Editor’s Letter: Reaching Across Alabama and the Globe

By:    Date: 11-18-2017

ARTICLE BY STEPHEN BLACK

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College students throughout Alabama prepare income-tax returns for low-income individuals and families, helping them save more than $3.6 million in commercial tax-preparation fees in 2017.

Service learning at The University of Alabama is reverberating across the state and planet, improving health, education, the environment, economics and more.

Service learning combines organized service activities with academic study and thoughtful reflection to enhance students’ understanding of course content while providing them with real-world experience. It also encourages students to move beyond acts of charity and temporary solutions to a deeper analysis of systemic challenges in the world around them.

During the past decade, several service-learning initiatives have changed the face of Alabama.

Thanks to FocusFirst, college students conduct vision screenings at daycare centers and preschools in all 67 counties, and Alabama has become the nation’s leader in diagnosing and addressing eyesight problems in young children.

Alabama also leads the nation for growth in qualifying scores on Advanced Placement math, science and English exams, due largely to A+ College Ready. High school students who pass AP exams receive college credit and are three times more likely to earn a college degree than those who don’t pass, according to the College Board. Because many high schoolers are not prepared for AP coursework, University of Alabama students partner with A+ College Ready to offer CollegeFirst, a summer program with rigorous pre-AP curricula.

Through SaveFirst, The University of Alabama leads the largest campus-based, free-tax-preparation initiative in the nation. In collaboration with college students across the state, UA students provide free income-tax-preparation services to low-income individuals and families. In 2017, they prepared 9,081 returns, helping clients save more than $3.6 million in commercial tax-preparation fees.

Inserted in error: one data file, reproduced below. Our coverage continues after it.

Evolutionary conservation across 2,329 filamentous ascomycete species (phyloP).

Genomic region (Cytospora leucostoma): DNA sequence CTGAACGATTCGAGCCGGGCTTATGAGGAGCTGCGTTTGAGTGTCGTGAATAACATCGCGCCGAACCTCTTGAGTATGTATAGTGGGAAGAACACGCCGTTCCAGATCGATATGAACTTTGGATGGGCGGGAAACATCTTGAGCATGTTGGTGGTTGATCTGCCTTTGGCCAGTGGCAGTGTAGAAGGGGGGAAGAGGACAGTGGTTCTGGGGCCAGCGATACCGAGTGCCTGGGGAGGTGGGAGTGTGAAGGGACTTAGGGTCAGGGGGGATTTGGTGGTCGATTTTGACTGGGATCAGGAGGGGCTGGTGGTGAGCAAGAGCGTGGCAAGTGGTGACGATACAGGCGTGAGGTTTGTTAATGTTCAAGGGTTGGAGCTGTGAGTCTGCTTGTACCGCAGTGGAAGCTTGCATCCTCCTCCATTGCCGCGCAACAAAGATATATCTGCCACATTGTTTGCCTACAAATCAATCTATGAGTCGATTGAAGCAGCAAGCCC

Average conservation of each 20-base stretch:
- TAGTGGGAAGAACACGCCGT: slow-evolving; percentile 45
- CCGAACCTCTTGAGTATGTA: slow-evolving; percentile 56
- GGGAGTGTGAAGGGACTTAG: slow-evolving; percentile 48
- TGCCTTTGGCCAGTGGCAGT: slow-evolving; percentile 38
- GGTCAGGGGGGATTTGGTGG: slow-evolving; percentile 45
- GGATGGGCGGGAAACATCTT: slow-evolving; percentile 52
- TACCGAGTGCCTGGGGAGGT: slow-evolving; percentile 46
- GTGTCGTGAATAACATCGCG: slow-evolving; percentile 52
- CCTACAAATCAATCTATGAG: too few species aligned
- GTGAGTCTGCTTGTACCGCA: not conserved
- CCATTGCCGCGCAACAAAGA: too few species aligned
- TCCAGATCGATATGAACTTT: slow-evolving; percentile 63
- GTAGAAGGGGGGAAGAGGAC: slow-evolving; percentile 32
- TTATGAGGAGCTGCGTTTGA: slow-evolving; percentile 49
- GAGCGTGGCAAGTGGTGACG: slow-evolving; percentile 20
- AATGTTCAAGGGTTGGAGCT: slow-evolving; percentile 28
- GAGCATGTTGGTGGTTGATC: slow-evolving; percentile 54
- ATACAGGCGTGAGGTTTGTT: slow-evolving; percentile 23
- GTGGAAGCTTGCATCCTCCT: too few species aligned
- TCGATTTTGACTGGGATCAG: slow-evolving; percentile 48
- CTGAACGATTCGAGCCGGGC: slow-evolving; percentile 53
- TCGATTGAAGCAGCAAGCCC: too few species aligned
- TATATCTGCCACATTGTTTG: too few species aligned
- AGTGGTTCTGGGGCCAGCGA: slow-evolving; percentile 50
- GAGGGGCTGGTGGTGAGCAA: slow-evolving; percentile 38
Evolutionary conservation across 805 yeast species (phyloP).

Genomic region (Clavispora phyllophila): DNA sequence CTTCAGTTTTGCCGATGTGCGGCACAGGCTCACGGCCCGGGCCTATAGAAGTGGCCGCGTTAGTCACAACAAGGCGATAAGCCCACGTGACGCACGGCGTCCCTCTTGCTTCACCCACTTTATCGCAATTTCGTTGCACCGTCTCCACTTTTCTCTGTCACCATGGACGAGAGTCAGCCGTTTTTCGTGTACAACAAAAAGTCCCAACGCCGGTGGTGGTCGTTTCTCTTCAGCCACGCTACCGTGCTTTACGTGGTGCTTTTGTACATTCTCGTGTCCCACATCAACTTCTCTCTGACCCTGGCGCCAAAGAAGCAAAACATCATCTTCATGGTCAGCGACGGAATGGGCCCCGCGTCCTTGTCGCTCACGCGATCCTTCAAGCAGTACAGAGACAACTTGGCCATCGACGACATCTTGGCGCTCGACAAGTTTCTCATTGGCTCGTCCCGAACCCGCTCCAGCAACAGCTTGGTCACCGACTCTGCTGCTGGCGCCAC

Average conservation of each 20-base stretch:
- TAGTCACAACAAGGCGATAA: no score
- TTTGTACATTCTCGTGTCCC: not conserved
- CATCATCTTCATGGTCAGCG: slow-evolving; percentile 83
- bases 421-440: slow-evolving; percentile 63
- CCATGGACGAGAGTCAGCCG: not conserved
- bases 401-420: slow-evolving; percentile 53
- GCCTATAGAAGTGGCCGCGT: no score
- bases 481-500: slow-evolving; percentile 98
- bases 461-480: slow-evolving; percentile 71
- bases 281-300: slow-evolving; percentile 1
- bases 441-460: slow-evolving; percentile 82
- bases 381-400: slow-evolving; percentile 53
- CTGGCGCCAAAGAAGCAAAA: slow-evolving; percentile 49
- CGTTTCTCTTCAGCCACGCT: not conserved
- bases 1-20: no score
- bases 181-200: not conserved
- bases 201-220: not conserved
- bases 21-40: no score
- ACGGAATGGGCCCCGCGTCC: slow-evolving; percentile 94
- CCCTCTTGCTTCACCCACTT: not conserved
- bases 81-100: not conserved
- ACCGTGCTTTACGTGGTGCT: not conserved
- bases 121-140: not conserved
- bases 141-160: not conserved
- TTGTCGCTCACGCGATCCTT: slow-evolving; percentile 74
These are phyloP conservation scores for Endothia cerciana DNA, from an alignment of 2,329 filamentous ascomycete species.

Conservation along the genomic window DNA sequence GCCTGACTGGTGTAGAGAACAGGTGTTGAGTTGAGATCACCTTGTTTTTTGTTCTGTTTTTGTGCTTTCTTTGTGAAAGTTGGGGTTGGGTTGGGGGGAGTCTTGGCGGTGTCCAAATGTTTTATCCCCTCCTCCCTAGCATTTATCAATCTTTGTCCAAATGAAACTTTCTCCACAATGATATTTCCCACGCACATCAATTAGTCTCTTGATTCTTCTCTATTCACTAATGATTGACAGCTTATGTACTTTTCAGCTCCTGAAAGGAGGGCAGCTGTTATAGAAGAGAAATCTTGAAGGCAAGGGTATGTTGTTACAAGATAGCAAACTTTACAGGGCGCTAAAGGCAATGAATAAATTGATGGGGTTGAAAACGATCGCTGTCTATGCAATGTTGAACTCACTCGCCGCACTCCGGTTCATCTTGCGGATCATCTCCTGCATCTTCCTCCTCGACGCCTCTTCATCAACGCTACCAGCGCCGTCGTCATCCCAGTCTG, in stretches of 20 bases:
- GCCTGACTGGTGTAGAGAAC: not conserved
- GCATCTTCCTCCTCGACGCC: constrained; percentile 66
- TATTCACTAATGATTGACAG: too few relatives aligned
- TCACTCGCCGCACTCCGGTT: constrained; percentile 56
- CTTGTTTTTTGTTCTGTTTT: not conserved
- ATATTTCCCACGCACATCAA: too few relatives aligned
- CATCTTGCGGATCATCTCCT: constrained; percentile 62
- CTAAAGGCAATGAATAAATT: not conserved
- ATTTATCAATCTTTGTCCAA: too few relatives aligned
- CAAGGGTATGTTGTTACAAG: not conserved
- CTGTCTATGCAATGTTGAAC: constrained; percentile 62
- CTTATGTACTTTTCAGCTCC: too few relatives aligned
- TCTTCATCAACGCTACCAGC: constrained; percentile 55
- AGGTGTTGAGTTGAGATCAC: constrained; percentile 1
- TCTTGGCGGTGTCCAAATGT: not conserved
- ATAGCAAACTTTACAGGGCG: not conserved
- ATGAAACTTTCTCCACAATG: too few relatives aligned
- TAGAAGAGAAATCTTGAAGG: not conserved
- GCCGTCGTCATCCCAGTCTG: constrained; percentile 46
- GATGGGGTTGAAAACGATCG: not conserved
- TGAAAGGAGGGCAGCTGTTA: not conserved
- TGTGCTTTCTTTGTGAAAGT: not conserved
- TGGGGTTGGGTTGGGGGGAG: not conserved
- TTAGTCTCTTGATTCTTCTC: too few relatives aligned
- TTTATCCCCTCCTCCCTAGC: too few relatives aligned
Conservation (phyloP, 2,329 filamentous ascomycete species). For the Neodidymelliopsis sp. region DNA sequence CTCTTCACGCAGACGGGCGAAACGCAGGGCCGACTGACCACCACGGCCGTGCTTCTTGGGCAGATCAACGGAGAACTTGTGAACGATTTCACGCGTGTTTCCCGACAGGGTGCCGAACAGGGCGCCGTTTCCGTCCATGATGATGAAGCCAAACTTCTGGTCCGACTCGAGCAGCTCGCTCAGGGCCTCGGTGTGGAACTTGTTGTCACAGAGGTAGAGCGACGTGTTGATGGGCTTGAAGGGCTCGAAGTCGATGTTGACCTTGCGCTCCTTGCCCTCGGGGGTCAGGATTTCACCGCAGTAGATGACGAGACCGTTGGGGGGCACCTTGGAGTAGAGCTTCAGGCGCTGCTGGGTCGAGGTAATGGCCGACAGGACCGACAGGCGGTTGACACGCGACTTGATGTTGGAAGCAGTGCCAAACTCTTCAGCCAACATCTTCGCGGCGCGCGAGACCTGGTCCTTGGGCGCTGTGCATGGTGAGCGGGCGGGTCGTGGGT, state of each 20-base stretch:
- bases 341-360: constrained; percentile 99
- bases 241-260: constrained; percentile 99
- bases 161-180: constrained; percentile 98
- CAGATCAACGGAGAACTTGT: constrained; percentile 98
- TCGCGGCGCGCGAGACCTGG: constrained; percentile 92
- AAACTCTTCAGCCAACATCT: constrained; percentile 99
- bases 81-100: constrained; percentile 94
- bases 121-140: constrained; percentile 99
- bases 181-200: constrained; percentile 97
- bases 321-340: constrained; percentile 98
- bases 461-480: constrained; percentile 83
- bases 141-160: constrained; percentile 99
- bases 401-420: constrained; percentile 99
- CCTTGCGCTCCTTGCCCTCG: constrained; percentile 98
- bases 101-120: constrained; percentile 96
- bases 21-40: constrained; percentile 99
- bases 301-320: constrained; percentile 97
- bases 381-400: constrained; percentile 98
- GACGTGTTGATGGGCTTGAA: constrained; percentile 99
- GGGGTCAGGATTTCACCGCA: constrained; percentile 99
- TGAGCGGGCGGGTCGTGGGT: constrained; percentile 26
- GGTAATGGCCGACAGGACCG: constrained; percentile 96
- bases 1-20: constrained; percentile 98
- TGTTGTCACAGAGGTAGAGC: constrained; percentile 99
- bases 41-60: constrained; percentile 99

UA students’ work is not limited to Alabama. They distribute water filters in developing countries, help run a medical clinic in Nicaragua, take part in conservation efforts in Belize and more.

During the 2016-17 academic year, 157 UA service learning courses – representing almost every academic discipline – collaborated with 93 community agencies. Nearly 8,700 students worked on 381 service-learning projects and 542 volunteer projects.

Building a culture of service learning takes organized effort and support from an institution’s administration.

Since 2007, UA’s Faculty Fellows in Service Learning Program  – operated by the Center for Ethics & Social Responsibility – has been giving faculty members the knowledge, tools and resources needed to bring their service-learning ideas to fruition.

In the long term, widespread service learning in higher education could prompt a dramatic cultural shift. Community service activities, carried out in conjunction with course work, encourage students to develop a sense of civic responsibility. They gain the desire and ability to continue making positive contributions long after college. We believe institutions of higher learning should play this critical role in preparing the next generation to serve as effective, engaged and ethical citizens.

This publication highlights just some of the many outstanding initiatives arising from service learning at The University of Alabama. From engineering students designing devices to help children with disabilities be more independent to rhetoric students creating an archive for a historically black town in danger of losing its history, service-learning experiences move students beyond the classroom as they apply their knowledge to solving real problems and begin to shape the future of our state, country and world.

Stephen F. Black, Director
Center for Ethics & Social Responsibility A Division of Academic Affairs